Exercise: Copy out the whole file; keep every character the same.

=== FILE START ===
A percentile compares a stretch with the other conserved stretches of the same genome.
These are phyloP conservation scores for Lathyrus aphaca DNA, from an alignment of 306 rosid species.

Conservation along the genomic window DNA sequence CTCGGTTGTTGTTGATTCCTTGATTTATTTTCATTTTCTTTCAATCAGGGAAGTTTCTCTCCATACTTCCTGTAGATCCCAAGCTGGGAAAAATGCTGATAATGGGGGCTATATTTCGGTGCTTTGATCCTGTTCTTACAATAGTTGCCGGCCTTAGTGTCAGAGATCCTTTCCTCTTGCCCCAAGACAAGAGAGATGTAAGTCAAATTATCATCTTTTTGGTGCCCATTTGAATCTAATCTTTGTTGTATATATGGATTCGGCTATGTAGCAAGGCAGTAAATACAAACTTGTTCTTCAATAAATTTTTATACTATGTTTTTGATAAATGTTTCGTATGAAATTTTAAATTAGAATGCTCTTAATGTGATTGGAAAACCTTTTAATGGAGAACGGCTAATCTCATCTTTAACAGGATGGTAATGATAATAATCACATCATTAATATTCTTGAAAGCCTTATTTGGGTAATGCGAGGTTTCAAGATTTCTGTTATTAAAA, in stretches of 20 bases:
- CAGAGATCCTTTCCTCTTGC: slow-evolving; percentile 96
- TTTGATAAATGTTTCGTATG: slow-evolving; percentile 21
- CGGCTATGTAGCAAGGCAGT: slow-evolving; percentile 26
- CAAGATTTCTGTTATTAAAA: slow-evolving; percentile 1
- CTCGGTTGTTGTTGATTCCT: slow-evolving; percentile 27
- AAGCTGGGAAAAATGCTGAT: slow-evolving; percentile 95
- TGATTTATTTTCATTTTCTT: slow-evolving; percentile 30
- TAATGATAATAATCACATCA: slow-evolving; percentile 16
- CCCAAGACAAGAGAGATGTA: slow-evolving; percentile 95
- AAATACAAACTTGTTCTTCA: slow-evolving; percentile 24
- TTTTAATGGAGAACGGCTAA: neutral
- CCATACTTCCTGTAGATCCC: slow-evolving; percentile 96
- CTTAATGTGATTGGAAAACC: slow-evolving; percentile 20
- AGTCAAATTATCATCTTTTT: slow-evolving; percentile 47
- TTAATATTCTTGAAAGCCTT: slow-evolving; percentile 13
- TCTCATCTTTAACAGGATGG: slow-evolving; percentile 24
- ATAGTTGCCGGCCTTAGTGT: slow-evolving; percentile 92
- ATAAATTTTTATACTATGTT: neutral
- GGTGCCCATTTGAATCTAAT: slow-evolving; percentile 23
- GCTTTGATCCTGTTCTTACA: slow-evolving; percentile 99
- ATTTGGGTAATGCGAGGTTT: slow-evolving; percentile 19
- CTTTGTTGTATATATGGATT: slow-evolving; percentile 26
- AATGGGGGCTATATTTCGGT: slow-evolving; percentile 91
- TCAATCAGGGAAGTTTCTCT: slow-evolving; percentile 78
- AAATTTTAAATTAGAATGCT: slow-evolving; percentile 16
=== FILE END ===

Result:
A percentile compares a stretch with the other conserved stretches of the same genome.
These are phyloP conservation scores for Lathyrus aphaca DNA, from an alignment of 306 rosid species.

Conservation along the genomic window DNA sequence CTCGGTTGTTGTTGATTCCTTGATTTATTTTCATTTTCTTTCAATCAGGGAAGTTTCTCTCCATACTTCCTGTAGATCCCAAGCTGGGAAAAATGCTGATAATGGGGGCTATATTTCGGTGCTTTGATCCTGTTCTTACAATAGTTGCCGGCCTTAGTGTCAGAGATCCTTTCCTCTTGCCCCAAGACAAGAGAGATGTAAGTCAAATTATCATCTTTTTGGTGCCCATTTGAATCTAATCTTTGTTGTATATATGGATTCGGCTATGTAGCAAGGCAGTAAATACAAACTTGTTCTTCAATAAATTTTTATACTATGTTTTTGATAAATGTTTCGTATGAAATTTTAAATTAGAATGCTCTTAATGTGATTGGAAAACCTTTTAATGGAGAACGGCTAATCTCATCTTTAACAGGATGGTAATGATAATAATCACATCATTAATATTCTTGAAAGCCTTATTTGGGTAATGCGAGGTTTCAAGATTTCTGTTATTAAAA, in stretches of 20 bases:
- CAGAGATCCTTTCCTCTTGC: slow-evolving; percentile 96
- TTTGATAAATGTTTCGTATG: slow-evolving; percentile 21
- CGGCTATGTAGCAAGGCAGT: slow-evolving; percentile 26
- CAAGATTTCTGTTATTAAAA: slow-evolving; percentile 1
- CTCGGTTGTTGTTGATTCCT: slow-evolving; percentile 27
- AAGCTGGGAAAAATGCTGAT: slow-evolving; percentile 95
- TGATTTATTTTCATTTTCTT: slow-evolving; percentile 30
- TAATGATAATAATCACATCA: slow-evolving; percentile 16
- CCCAAGACAAGAGAGATGTA: slow-evolving; percentile 95
- AAATACAAACTTGTTCTTCA: slow-evolving; percentile 24
- TTTTAATGGAGAACGGCTAA: neutral
- CCATACTTCCTGTAGATCCC: slow-evolving; percentile 96
- CTTAATGTGATTGGAAAACC: slow-evolving; percentile 20
- AGTCAAATTATCATCTTTTT: slow-evolving; percentile 47
- TTAATATTCTTGAAAGCCTT: slow-evolving; percentile 13
- TCTCATCTTTAACAGGATGG: slow-evolving; percentile 24
- ATAGTTGCCGGCCTTAGTGT: slow-evolving; percentile 92
- ATAAATTTTTATACTATGTT: neutral
- GGTGCCCATTTGAATCTAAT: slow-evolving; percentile 23
- GCTTTGATCCTGTTCTTACA: slow-evolving; percentile 99
- ATTTGGGTAATGCGAGGTTT: slow-evolving; percentile 19
- CTTTGTTGTATATATGGATT: slow-evolving; percentile 26
- AATGGGGGCTATATTTCGGT: slow-evolving; percentile 91
- TCAATCAGGGAAGTTTCTCT: slow-evolving; percentile 78
- AAATTTTAAATTAGAATGCT: slow-evolving; percentile 16